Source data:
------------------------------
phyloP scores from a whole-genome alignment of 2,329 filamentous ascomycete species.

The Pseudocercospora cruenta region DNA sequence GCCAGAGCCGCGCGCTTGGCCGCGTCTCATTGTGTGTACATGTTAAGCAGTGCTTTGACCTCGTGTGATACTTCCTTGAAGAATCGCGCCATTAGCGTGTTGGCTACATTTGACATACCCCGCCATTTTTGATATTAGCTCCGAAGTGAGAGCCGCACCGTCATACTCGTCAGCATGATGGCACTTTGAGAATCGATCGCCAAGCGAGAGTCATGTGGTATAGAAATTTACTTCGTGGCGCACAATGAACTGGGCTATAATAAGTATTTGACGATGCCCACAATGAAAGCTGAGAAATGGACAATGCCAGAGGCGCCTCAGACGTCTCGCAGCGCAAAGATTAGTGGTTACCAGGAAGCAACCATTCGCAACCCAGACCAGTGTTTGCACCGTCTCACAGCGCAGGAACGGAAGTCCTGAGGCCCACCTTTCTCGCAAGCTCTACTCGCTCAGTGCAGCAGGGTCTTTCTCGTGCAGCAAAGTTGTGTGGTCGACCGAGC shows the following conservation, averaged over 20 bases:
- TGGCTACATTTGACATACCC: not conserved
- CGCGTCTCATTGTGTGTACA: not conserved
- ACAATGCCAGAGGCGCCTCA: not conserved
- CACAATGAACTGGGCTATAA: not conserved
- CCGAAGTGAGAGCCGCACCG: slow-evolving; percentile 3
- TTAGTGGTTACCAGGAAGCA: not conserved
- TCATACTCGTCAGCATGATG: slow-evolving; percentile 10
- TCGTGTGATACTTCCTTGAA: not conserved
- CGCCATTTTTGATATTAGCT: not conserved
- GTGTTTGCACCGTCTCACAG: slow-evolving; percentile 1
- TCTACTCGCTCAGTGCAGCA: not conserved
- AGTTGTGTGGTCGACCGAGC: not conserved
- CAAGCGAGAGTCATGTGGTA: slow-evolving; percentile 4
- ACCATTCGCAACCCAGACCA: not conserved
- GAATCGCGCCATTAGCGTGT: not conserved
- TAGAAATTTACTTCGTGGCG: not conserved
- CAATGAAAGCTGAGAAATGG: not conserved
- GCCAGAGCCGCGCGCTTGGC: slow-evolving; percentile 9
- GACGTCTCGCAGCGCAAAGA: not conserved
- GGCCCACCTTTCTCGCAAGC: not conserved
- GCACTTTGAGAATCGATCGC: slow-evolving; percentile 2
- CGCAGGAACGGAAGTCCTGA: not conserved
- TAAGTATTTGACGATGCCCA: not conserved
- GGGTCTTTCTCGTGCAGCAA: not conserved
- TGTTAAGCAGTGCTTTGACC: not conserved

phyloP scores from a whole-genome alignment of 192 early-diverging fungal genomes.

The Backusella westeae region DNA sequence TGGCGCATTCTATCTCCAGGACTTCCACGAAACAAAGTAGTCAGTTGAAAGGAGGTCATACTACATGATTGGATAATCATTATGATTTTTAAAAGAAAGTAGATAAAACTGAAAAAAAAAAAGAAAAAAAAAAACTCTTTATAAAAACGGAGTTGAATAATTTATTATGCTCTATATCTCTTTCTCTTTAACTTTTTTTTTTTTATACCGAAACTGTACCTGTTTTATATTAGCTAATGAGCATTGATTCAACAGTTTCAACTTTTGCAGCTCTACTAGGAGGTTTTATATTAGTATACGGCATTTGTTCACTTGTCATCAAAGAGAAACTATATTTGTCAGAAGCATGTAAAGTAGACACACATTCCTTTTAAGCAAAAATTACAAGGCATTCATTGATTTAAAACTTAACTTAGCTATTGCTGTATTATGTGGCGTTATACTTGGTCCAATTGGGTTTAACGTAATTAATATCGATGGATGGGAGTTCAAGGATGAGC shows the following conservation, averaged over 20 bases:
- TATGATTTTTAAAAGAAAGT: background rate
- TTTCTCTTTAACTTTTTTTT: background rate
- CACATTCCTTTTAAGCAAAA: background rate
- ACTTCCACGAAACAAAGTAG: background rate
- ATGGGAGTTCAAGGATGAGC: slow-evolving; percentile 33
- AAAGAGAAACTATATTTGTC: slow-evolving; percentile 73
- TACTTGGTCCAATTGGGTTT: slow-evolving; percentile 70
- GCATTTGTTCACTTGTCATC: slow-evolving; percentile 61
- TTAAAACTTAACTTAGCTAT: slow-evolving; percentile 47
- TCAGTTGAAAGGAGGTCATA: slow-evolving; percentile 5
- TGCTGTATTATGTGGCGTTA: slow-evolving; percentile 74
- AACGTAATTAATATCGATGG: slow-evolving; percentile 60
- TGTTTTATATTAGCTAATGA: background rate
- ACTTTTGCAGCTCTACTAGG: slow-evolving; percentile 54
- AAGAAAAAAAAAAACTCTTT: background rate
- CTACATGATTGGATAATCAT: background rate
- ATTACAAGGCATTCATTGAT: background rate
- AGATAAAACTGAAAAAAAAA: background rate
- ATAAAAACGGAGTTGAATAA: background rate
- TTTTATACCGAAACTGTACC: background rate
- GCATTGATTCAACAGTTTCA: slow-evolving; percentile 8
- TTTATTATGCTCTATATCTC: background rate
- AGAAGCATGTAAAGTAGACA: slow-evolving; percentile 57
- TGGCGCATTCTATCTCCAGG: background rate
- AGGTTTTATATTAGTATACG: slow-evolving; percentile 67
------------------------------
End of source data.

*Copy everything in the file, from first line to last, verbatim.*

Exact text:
phyloP scores from a whole-genome alignment of 2,329 filamentous ascomycete species.

The Pseudocercospora cruenta region DNA sequence GCCAGAGCCGCGCGCTTGGCCGCGTCTCATTGTGTGTACATGTTAAGCAGTGCTTTGACCTCGTGTGATACTTCCTTGAAGAATCGCGCCATTAGCGTGTTGGCTACATTTGACATACCCCGCCATTTTTGATATTAGCTCCGAAGTGAGAGCCGCACCGTCATACTCGTCAGCATGATGGCACTTTGAGAATCGATCGCCAAGCGAGAGTCATGTGGTATAGAAATTTACTTCGTGGCGCACAATGAACTGGGCTATAATAAGTATTTGACGATGCCCACAATGAAAGCTGAGAAATGGACAATGCCAGAGGCGCCTCAGACGTCTCGCAGCGCAAAGATTAGTGGTTACCAGGAAGCAACCATTCGCAACCCAGACCAGTGTTTGCACCGTCTCACAGCGCAGGAACGGAAGTCCTGAGGCCCACCTTTCTCGCAAGCTCTACTCGCTCAGTGCAGCAGGGTCTTTCTCGTGCAGCAAAGTTGTGTGGTCGACCGAGC shows the following conservation, averaged over 20 bases:
- TGGCTACATTTGACATACCC: not conserved
- CGCGTCTCATTGTGTGTACA: not conserved
- ACAATGCCAGAGGCGCCTCA: not conserved
- CACAATGAACTGGGCTATAA: not conserved
- CCGAAGTGAGAGCCGCACCG: slow-evolving; percentile 3
- TTAGTGGTTACCAGGAAGCA: not conserved
- TCATACTCGTCAGCATGATG: slow-evolving; percentile 10
- TCGTGTGATACTTCCTTGAA: not conserved
- CGCCATTTTTGATATTAGCT: not conserved
- GTGTTTGCACCGTCTCACAG: slow-evolving; percentile 1
- TCTACTCGCTCAGTGCAGCA: not conserved
- AGTTGTGTGGTCGACCGAGC: not conserved
- CAAGCGAGAGTCATGTGGTA: slow-evolving; percentile 4
- ACCATTCGCAACCCAGACCA: not conserved
- GAATCGCGCCATTAGCGTGT: not conserved
- TAGAAATTTACTTCGTGGCG: not conserved
- CAATGAAAGCTGAGAAATGG: not conserved
- GCCAGAGCCGCGCGCTTGGC: slow-evolving; percentile 9
- GACGTCTCGCAGCGCAAAGA: not conserved
- GGCCCACCTTTCTCGCAAGC: not conserved
- GCACTTTGAGAATCGATCGC: slow-evolving; percentile 2
- CGCAGGAACGGAAGTCCTGA: not conserved
- TAAGTATTTGACGATGCCCA: not conserved
- GGGTCTTTCTCGTGCAGCAA: not conserved
- TGTTAAGCAGTGCTTTGACC: not conserved

phyloP scores from a whole-genome alignment of 192 early-diverging fungal genomes.

The Backusella westeae region DNA sequence TGGCGCATTCTATCTCCAGGACTTCCACGAAACAAAGTAGTCAGTTGAAAGGAGGTCATACTACATGATTGGATAATCATTATGATTTTTAAAAGAAAGTAGATAAAACTGAAAAAAAAAAAGAAAAAAAAAAACTCTTTATAAAAACGGAGTTGAATAATTTATTATGCTCTATATCTCTTTCTCTTTAACTTTTTTTTTTTTATACCGAAACTGTACCTGTTTTATATTAGCTAATGAGCATTGATTCAACAGTTTCAACTTTTGCAGCTCTACTAGGAGGTTTTATATTAGTATACGGCATTTGTTCACTTGTCATCAAAGAGAAACTATATTTGTCAGAAGCATGTAAAGTAGACACACATTCCTTTTAAGCAAAAATTACAAGGCATTCATTGATTTAAAACTTAACTTAGCTATTGCTGTATTATGTGGCGTTATACTTGGTCCAATTGGGTTTAACGTAATTAATATCGATGGATGGGAGTTCAAGGATGAGC shows the following conservation, averaged over 20 bases:
- TATGATTTTTAAAAGAAAGT: background rate
- TTTCTCTTTAACTTTTTTTT: background rate
- CACATTCCTTTTAAGCAAAA: background rate
- ACTTCCACGAAACAAAGTAG: background rate
- ATGGGAGTTCAAGGATGAGC: slow-evolving; percentile 33
- AAAGAGAAACTATATTTGTC: slow-evolving; percentile 73
- TACTTGGTCCAATTGGGTTT: slow-evolving; percentile 70
- GCATTTGTTCACTTGTCATC: slow-evolving; percentile 61
- TTAAAACTTAACTTAGCTAT: slow-evolving; percentile 47
- TCAGTTGAAAGGAGGTCATA: slow-evolving; percentile 5
- TGCTGTATTATGTGGCGTTA: slow-evolving; percentile 74
- AACGTAATTAATATCGATGG: slow-evolving; percentile 60
- TGTTTTATATTAGCTAATGA: background rate
- ACTTTTGCAGCTCTACTAGG: slow-evolving; percentile 54
- AAGAAAAAAAAAAACTCTTT: background rate
- CTACATGATTGGATAATCAT: background rate
- ATTACAAGGCATTCATTGAT: background rate
- AGATAAAACTGAAAAAAAAA: background rate
- ATAAAAACGGAGTTGAATAA: background rate
- TTTTATACCGAAACTGTACC: background rate
- GCATTGATTCAACAGTTTCA: slow-evolving; percentile 8
- TTTATTATGCTCTATATCTC: background rate
- AGAAGCATGTAAAGTAGACA: slow-evolving; percentile 57
- TGGCGCATTCTATCTCCAGG: background rate
- AGGTTTTATATTAGTATACG: slow-evolving; percentile 67